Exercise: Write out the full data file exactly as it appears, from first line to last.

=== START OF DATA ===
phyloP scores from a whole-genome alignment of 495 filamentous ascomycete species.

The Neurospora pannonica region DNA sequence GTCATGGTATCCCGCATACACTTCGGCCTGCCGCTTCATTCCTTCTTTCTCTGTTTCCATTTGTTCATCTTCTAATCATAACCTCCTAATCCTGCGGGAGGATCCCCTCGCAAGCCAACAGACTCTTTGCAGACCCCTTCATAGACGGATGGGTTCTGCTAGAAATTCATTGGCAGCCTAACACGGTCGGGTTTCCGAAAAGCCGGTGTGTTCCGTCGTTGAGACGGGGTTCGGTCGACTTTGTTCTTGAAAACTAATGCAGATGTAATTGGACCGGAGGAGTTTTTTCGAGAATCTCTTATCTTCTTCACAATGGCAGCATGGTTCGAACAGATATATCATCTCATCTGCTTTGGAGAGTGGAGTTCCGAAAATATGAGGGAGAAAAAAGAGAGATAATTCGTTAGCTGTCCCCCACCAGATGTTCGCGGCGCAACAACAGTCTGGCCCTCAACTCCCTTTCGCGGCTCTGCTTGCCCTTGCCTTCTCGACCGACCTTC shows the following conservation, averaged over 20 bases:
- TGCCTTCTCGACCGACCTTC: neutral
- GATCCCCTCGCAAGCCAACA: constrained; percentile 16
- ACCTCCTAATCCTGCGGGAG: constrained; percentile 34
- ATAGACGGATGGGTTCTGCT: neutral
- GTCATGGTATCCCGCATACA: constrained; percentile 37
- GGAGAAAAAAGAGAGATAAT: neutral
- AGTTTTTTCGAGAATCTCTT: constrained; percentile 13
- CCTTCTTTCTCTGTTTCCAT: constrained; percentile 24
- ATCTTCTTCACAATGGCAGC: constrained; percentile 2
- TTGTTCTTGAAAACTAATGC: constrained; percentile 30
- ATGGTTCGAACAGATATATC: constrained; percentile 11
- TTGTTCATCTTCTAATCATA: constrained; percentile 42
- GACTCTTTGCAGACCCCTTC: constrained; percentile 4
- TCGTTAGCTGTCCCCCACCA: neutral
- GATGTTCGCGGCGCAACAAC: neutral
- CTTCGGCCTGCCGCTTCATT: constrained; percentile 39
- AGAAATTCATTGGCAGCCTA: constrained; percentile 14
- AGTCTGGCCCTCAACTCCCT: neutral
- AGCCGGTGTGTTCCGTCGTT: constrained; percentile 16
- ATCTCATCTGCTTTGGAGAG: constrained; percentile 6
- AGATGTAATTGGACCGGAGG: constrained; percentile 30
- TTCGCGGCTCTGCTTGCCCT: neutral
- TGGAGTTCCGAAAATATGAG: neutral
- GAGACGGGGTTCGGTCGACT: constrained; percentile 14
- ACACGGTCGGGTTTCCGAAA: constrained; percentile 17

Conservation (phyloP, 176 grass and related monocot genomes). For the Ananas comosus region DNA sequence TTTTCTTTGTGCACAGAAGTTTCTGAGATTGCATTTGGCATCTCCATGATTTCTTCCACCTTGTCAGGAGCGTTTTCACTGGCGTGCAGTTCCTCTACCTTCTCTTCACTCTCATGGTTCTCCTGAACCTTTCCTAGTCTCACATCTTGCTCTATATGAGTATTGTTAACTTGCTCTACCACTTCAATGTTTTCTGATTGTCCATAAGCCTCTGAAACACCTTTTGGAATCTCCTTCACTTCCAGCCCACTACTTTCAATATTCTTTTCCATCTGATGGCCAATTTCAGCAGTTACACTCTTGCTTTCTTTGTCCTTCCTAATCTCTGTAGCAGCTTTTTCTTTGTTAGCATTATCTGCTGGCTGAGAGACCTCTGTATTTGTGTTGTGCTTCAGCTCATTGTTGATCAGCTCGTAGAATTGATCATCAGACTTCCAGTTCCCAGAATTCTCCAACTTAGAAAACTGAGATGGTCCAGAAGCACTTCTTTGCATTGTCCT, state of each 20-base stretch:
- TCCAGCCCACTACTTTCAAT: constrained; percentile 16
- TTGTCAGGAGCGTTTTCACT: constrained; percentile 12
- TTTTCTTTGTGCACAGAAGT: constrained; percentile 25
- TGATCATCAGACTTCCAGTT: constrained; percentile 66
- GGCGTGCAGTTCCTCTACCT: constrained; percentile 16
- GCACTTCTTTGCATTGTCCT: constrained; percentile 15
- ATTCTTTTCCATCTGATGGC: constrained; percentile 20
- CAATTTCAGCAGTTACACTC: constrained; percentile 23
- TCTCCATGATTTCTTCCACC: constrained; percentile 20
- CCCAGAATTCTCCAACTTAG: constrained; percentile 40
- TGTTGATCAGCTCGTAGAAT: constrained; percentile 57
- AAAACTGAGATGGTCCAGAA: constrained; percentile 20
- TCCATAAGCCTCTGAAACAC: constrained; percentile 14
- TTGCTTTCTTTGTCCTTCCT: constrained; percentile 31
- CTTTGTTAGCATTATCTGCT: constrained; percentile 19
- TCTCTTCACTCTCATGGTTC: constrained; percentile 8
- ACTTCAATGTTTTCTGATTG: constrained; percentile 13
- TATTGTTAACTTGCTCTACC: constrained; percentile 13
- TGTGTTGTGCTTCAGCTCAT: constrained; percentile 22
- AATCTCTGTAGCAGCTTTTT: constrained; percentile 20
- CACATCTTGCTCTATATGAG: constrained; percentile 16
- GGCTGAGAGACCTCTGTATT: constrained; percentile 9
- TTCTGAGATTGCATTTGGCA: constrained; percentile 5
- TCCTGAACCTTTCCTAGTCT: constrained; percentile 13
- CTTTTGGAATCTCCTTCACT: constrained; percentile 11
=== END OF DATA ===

phyloP scores from a whole-genome alignment of 495 filamentous ascomycete species.

The Neurospora pannonica region DNA sequence GTCATGGTATCCCGCATACACTTCGGCCTGCCGCTTCATTCCTTCTTTCTCTGTTTCCATTTGTTCATCTTCTAATCATAACCTCCTAATCCTGCGGGAGGATCCCCTCGCAAGCCAACAGACTCTTTGCAGACCCCTTCATAGACGGATGGGTTCTGCTAGAAATTCATTGGCAGCCTAACACGGTCGGGTTTCCGAAAAGCCGGTGTGTTCCGTCGTTGAGACGGGGTTCGGTCGACTTTGTTCTTGAAAACTAATGCAGATGTAATTGGACCGGAGGAGTTTTTTCGAGAATCTCTTATCTTCTTCACAATGGCAGCATGGTTCGAACAGATATATCATCTCATCTGCTTTGGAGAGTGGAGTTCCGAAAATATGAGGGAGAAAAAAGAGAGATAATTCGTTAGCTGTCCCCCACCAGATGTTCGCGGCGCAACAACAGTCTGGCCCTCAACTCCCTTTCGCGGCTCTGCTTGCCCTTGCCTTCTCGACCGACCTTC shows the following conservation, averaged over 20 bases:
- TGCCTTCTCGACCGACCTTC: neutral
- GATCCCCTCGCAAGCCAACA: constrained; percentile 16
- ACCTCCTAATCCTGCGGGAG: constrained; percentile 34
- ATAGACGGATGGGTTCTGCT: neutral
- GTCATGGTATCCCGCATACA: constrained; percentile 37
- GGAGAAAAAAGAGAGATAAT: neutral
- AGTTTTTTCGAGAATCTCTT: constrained; percentile 13
- CCTTCTTTCTCTGTTTCCAT: constrained; percentile 24
- ATCTTCTTCACAATGGCAGC: constrained; percentile 2
- TTGTTCTTGAAAACTAATGC: constrained; percentile 30
- ATGGTTCGAACAGATATATC: constrained; percentile 11
- TTGTTCATCTTCTAATCATA: constrained; percentile 42
- GACTCTTTGCAGACCCCTTC: constrained; percentile 4
- TCGTTAGCTGTCCCCCACCA: neutral
- GATGTTCGCGGCGCAACAAC: neutral
- CTTCGGCCTGCCGCTTCATT: constrained; percentile 39
- AGAAATTCATTGGCAGCCTA: constrained; percentile 14
- AGTCTGGCCCTCAACTCCCT: neutral
- AGCCGGTGTGTTCCGTCGTT: constrained; percentile 16
- ATCTCATCTGCTTTGGAGAG: constrained; percentile 6
- AGATGTAATTGGACCGGAGG: constrained; percentile 30
- TTCGCGGCTCTGCTTGCCCT: neutral
- TGGAGTTCCGAAAATATGAG: neutral
- GAGACGGGGTTCGGTCGACT: constrained; percentile 14
- ACACGGTCGGGTTTCCGAAA: constrained; percentile 17

Conservation (phyloP, 176 grass and related monocot genomes). For the Ananas comosus region DNA sequence TTTTCTTTGTGCACAGAAGTTTCTGAGATTGCATTTGGCATCTCCATGATTTCTTCCACCTTGTCAGGAGCGTTTTCACTGGCGTGCAGTTCCTCTACCTTCTCTTCACTCTCATGGTTCTCCTGAACCTTTCCTAGTCTCACATCTTGCTCTATATGAGTATTGTTAACTTGCTCTACCACTTCAATGTTTTCTGATTGTCCATAAGCCTCTGAAACACCTTTTGGAATCTCCTTCACTTCCAGCCCACTACTTTCAATATTCTTTTCCATCTGATGGCCAATTTCAGCAGTTACACTCTTGCTTTCTTTGTCCTTCCTAATCTCTGTAGCAGCTTTTTCTTTGTTAGCATTATCTGCTGGCTGAGAGACCTCTGTATTTGTGTTGTGCTTCAGCTCATTGTTGATCAGCTCGTAGAATTGATCATCAGACTTCCAGTTCCCAGAATTCTCCAACTTAGAAAACTGAGATGGTCCAGAAGCACTTCTTTGCATTGTCCT, state of each 20-base stretch:
- TCCAGCCCACTACTTTCAAT: constrained; percentile 16
- TTGTCAGGAGCGTTTTCACT: constrained; percentile 12
- TTTTCTTTGTGCACAGAAGT: constrained; percentile 25
- TGATCATCAGACTTCCAGTT: constrained; percentile 66
- GGCGTGCAGTTCCTCTACCT: constrained; percentile 16
- GCACTTCTTTGCATTGTCCT: constrained; percentile 15
- ATTCTTTTCCATCTGATGGC: constrained; percentile 20
- CAATTTCAGCAGTTACACTC: constrained; percentile 23
- TCTCCATGATTTCTTCCACC: constrained; percentile 20
- CCCAGAATTCTCCAACTTAG: constrained; percentile 40
- TGTTGATCAGCTCGTAGAAT: constrained; percentile 57
- AAAACTGAGATGGTCCAGAA: constrained; percentile 20
- TCCATAAGCCTCTGAAACAC: constrained; percentile 14
- TTGCTTTCTTTGTCCTTCCT: constrained; percentile 31
- CTTTGTTAGCATTATCTGCT: constrained; percentile 19
- TCTCTTCACTCTCATGGTTC: constrained; percentile 8
- ACTTCAATGTTTTCTGATTG: constrained; percentile 13
- TATTGTTAACTTGCTCTACC: constrained; percentile 13
- TGTGTTGTGCTTCAGCTCAT: constrained; percentile 22
- AATCTCTGTAGCAGCTTTTT: constrained; percentile 20
- CACATCTTGCTCTATATGAG: constrained; percentile 16
- GGCTGAGAGACCTCTGTATT: constrained; percentile 9
- TTCTGAGATTGCATTTGGCA: constrained; percentile 5
- TCCTGAACCTTTCCTAGTCT: constrained; percentile 13
- CTTTTGGAATCTCCTTCACT: constrained; percentile 11